Ah, Jubilee time. Fireworks, flags a-flutter, and BBC TV series about that other fond memory of 1977: punk. (That jubilee coincided with my seventeeth birthday: specific memories are hazy, but bunting, sausage rolls and pogo-dancing were involved.) Our old acquaintance – in the Auld Lang Syne rather than the sedan chair sense – Peter Cook has already made the connection, understandably given his own Punk Rock People Management micro-book (and series at HRZone). So excuse me a little while I wax briefly nostalgic about what all that stuff about Mohican haircuts, bondage trousers and ‘No Feelings’ was all about at the time. (And I’ll try not to wax poetic about doing so with a Melody Gardot CD and a book about gardening at my right elbow. Everything gets old – even, pace Andrew Marr, bloggers.)

As the BBC’s Punk Britannia series helps to explain to those younger than me, the ‘explosion’ of Punk had a longer fuse than casual observers might have noticed. As a musical phenomenon, it had rather long roots – including the American garage bands chronicled on the Nuggets CD series, the New York bar band scene earlier in the 1970s, and British mod bands of the 1960s. “Here’s three chords, now start a band” is not only a popular misquote, but a misquote of a fanzine published long after a long, long fuse had finally connected with the powder-keg. Whatever it might have been, it was no epicentre of musical originality: even the Sex Pistols played cover versions. Versions shorn of musical finesse and infused with a splenetic vigour that was a deliberate assault on ear-drums attuned to the prevailing musical forms of the time, but cover versions none the less. (Were I so minded, there’d be a very bad taste joke about extra-ordinary renditions to be had …)

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There are lots of dread phrases in our working lives. “Can you come through to my office when you have a moment?’, “We’ve been looking at the figures and …” and “It’s not been an easy decision to take but …” are just some of them. Some of these are more insidious and less obvious: one that’s always made my hackles rise and my blood temperature chill a few degrees is ‘Rules are rules’. It’s not just the dead-pan logic – the kind of thing that gets passed off as Zen wisdom by people who misunderstand the former and lack the latter. It’s also the sense of resignation that it reflects in the speaker and seeks to instil in the listener. If they’d said ‘principles’ or ‘values’ instead of ‘rules’, it wouldn’t seem as bleak: principles and values are guides that flex in response to events. Rules, like latter-day Canutes, are often more interested in bending reality to their will.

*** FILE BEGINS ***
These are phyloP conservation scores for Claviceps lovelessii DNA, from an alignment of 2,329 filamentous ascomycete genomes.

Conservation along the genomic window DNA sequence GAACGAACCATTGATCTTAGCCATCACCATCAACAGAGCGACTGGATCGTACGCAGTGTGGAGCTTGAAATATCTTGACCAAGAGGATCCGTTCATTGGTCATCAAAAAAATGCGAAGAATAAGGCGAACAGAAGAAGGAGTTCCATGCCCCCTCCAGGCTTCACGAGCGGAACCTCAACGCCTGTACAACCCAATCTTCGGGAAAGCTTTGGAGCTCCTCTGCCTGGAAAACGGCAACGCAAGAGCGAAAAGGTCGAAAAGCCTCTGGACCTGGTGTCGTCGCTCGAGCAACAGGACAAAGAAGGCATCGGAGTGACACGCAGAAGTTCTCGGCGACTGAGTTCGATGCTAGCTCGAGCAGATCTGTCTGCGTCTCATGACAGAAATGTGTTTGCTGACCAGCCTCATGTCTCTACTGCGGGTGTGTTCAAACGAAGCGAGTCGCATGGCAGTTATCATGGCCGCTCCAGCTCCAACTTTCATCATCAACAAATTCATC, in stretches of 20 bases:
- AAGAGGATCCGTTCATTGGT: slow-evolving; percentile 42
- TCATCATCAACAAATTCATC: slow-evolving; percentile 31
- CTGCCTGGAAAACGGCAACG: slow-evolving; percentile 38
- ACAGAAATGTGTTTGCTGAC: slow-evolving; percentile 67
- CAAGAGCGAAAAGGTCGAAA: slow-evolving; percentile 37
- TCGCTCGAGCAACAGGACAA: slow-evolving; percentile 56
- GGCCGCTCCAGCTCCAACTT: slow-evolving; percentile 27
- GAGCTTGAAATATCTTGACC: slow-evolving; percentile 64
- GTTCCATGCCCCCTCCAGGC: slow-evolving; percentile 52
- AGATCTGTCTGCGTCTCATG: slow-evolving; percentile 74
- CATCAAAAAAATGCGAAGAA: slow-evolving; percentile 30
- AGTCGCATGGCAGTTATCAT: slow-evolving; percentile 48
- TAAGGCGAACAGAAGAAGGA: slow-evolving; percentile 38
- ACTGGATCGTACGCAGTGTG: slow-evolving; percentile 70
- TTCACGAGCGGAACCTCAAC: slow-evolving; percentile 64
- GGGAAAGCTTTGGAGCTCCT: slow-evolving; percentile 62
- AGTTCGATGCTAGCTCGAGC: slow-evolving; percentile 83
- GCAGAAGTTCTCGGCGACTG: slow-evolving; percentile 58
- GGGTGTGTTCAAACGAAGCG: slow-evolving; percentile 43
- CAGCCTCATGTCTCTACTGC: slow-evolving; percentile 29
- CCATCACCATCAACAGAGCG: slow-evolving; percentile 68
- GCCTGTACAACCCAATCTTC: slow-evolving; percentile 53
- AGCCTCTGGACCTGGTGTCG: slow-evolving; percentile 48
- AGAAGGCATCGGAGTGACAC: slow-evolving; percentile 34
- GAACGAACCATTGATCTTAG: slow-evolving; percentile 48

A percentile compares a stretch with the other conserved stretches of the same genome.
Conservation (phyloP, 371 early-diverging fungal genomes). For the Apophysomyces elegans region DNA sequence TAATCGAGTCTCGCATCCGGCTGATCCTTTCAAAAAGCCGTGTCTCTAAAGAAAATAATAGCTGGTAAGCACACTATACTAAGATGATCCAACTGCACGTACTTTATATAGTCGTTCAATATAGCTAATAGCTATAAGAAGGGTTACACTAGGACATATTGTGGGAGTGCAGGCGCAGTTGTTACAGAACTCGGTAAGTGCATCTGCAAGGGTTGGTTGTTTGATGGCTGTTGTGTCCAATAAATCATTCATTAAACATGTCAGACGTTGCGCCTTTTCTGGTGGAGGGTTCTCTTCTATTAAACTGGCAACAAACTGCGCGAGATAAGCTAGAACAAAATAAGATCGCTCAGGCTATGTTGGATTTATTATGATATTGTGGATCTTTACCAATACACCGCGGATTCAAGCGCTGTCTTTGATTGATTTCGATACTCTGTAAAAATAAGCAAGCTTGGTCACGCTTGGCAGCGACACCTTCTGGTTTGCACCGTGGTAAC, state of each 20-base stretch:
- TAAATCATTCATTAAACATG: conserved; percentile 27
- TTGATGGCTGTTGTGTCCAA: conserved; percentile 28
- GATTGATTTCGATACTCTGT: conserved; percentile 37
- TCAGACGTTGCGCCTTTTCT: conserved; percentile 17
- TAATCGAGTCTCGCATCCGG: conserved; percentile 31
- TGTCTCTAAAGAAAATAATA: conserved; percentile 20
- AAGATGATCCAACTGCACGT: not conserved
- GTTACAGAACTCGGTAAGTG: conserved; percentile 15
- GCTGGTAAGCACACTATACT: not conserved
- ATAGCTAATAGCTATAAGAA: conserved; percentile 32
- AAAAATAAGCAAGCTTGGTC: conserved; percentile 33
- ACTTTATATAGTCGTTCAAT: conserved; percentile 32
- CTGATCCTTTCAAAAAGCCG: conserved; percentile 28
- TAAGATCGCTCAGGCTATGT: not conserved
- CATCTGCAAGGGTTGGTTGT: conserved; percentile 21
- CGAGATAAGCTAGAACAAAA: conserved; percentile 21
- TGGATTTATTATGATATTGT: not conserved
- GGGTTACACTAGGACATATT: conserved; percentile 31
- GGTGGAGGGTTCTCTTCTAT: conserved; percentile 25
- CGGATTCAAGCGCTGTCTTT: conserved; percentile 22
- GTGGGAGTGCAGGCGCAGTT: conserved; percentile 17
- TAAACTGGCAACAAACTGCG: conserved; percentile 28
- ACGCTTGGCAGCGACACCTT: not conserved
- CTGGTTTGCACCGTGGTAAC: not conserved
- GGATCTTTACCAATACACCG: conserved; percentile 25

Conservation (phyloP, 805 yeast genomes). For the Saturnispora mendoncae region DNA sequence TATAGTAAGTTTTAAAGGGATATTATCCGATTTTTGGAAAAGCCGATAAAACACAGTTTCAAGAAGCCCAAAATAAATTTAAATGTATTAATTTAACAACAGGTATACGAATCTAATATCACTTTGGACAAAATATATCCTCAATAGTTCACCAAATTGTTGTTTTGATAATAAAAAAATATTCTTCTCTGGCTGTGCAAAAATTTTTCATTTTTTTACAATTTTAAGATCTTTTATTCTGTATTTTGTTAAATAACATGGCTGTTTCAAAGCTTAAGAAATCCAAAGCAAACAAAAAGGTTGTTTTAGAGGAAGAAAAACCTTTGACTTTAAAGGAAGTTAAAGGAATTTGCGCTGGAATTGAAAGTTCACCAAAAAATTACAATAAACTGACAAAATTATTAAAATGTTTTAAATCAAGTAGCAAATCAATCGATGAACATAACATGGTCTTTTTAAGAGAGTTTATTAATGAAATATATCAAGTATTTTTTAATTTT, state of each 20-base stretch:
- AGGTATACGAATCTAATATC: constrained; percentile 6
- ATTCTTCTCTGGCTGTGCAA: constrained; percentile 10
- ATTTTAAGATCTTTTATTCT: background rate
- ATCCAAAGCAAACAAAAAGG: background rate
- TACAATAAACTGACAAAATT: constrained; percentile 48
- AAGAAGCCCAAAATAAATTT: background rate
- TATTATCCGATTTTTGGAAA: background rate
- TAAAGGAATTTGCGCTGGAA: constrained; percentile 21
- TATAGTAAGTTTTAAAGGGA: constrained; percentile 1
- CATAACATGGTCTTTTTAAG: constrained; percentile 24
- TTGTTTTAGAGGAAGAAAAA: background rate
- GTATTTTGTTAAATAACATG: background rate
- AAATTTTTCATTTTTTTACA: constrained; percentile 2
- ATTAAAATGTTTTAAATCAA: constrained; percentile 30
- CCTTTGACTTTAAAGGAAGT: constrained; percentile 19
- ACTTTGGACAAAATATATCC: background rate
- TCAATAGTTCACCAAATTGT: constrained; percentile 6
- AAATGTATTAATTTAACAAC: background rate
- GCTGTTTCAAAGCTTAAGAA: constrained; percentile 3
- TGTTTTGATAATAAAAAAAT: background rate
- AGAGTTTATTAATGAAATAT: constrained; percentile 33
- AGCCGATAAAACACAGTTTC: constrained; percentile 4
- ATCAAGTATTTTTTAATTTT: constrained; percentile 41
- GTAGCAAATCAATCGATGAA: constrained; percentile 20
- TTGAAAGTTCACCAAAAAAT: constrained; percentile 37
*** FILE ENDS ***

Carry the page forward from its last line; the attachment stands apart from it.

There’s an excellent post – How to Rule out Rules? – by Dan Rockwell at his Leadership Freak blog that explores this conundrum of rules, this balancing act between having rules that you need and rules that you don’t. It’s well worth reading in its entirety, although I thought his final note sums up his argument best:

I’m not suggesting organizations do away with all rules. Organizations devoid of rules are in chaos. I am suggesting many organizations rely too heavily on restrictive rules that alleviate leaders of their responsibilities.”

Another of his points is the role of rules in stifling creativity, although I’d argue that this is a point about processes as much as rules. We live and work in a capitalist economy, part of which means accepting that ‘destructive creativity’ is part of the deal: capitalism requires innovation to remain not just profitable, but open as a process – and as a society within which the system is operating. (Points made in Will Hutton’s “Them and Us”, reviewed earlier this week.) If you read our review of Steven Johnson’s “Where Good Ideas Come From” – or, better yet, read the book – you may also have concluded that good ideas don’t necessarily come from following the rules slavishly, obliging each procedural checkbox and checking every step you make against the manual.

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